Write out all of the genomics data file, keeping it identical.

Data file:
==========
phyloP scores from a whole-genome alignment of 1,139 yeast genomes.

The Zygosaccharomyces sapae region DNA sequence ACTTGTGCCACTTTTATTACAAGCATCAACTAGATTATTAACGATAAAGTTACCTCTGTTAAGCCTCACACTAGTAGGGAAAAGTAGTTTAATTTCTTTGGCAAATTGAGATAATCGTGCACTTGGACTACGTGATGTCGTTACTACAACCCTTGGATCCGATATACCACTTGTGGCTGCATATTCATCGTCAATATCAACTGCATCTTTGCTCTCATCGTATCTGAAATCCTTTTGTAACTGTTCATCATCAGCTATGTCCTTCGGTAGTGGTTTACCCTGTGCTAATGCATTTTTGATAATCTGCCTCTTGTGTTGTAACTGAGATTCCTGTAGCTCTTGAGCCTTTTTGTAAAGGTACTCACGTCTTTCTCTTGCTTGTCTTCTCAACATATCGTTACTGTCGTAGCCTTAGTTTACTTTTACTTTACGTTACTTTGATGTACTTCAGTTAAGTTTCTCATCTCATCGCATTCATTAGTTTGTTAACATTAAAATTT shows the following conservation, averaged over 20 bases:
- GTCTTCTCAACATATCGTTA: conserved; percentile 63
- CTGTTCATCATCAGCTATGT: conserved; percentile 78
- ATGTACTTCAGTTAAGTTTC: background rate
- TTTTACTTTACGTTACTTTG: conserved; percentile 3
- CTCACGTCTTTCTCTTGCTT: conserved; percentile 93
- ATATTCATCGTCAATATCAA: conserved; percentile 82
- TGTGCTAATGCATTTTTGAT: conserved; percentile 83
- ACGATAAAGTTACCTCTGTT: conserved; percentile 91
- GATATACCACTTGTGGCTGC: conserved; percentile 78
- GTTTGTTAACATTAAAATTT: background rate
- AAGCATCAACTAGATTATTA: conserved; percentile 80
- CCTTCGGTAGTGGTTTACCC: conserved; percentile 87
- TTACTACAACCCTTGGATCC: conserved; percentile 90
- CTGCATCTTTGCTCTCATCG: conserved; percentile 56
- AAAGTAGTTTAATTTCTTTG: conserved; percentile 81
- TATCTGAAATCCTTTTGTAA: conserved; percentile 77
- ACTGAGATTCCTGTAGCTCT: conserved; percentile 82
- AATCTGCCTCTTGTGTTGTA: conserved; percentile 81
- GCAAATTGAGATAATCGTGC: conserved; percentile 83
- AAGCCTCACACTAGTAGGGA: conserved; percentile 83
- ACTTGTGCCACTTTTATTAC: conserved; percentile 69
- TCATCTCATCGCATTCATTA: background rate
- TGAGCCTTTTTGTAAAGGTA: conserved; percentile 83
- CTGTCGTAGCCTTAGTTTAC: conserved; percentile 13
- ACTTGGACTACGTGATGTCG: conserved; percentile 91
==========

phyloP scores from a whole-genome alignment of 1,139 yeast genomes.

The Zygosaccharomyces sapae region DNA sequence ACTTGTGCCACTTTTATTACAAGCATCAACTAGATTATTAACGATAAAGTTACCTCTGTTAAGCCTCACACTAGTAGGGAAAAGTAGTTTAATTTCTTTGGCAAATTGAGATAATCGTGCACTTGGACTACGTGATGTCGTTACTACAACCCTTGGATCCGATATACCACTTGTGGCTGCATATTCATCGTCAATATCAACTGCATCTTTGCTCTCATCGTATCTGAAATCCTTTTGTAACTGTTCATCATCAGCTATGTCCTTCGGTAGTGGTTTACCCTGTGCTAATGCATTTTTGATAATCTGCCTCTTGTGTTGTAACTGAGATTCCTGTAGCTCTTGAGCCTTTTTGTAAAGGTACTCACGTCTTTCTCTTGCTTGTCTTCTCAACATATCGTTACTGTCGTAGCCTTAGTTTACTTTTACTTTACGTTACTTTGATGTACTTCAGTTAAGTTTCTCATCTCATCGCATTCATTAGTTTGTTAACATTAAAATTT shows the following conservation, averaged over 20 bases:
- GTCTTCTCAACATATCGTTA: conserved; percentile 63
- CTGTTCATCATCAGCTATGT: conserved; percentile 78
- ATGTACTTCAGTTAAGTTTC: background rate
- TTTTACTTTACGTTACTTTG: conserved; percentile 3
- CTCACGTCTTTCTCTTGCTT: conserved; percentile 93
- ATATTCATCGTCAATATCAA: conserved; percentile 82
- TGTGCTAATGCATTTTTGAT: conserved; percentile 83
- ACGATAAAGTTACCTCTGTT: conserved; percentile 91
- GATATACCACTTGTGGCTGC: conserved; percentile 78
- GTTTGTTAACATTAAAATTT: background rate
- AAGCATCAACTAGATTATTA: conserved; percentile 80
- CCTTCGGTAGTGGTTTACCC: conserved; percentile 87
- TTACTACAACCCTTGGATCC: conserved; percentile 90
- CTGCATCTTTGCTCTCATCG: conserved; percentile 56
- AAAGTAGTTTAATTTCTTTG: conserved; percentile 81
- TATCTGAAATCCTTTTGTAA: conserved; percentile 77
- ACTGAGATTCCTGTAGCTCT: conserved; percentile 82
- AATCTGCCTCTTGTGTTGTA: conserved; percentile 81
- GCAAATTGAGATAATCGTGC: conserved; percentile 83
- AAGCCTCACACTAGTAGGGA: conserved; percentile 83
- ACTTGTGCCACTTTTATTAC: conserved; percentile 69
- TCATCTCATCGCATTCATTA: background rate
- TGAGCCTTTTTGTAAAGGTA: conserved; percentile 83
- CTGTCGTAGCCTTAGTTTAC: conserved; percentile 13
- ACTTGGACTACGTGATGTCG: conserved; percentile 91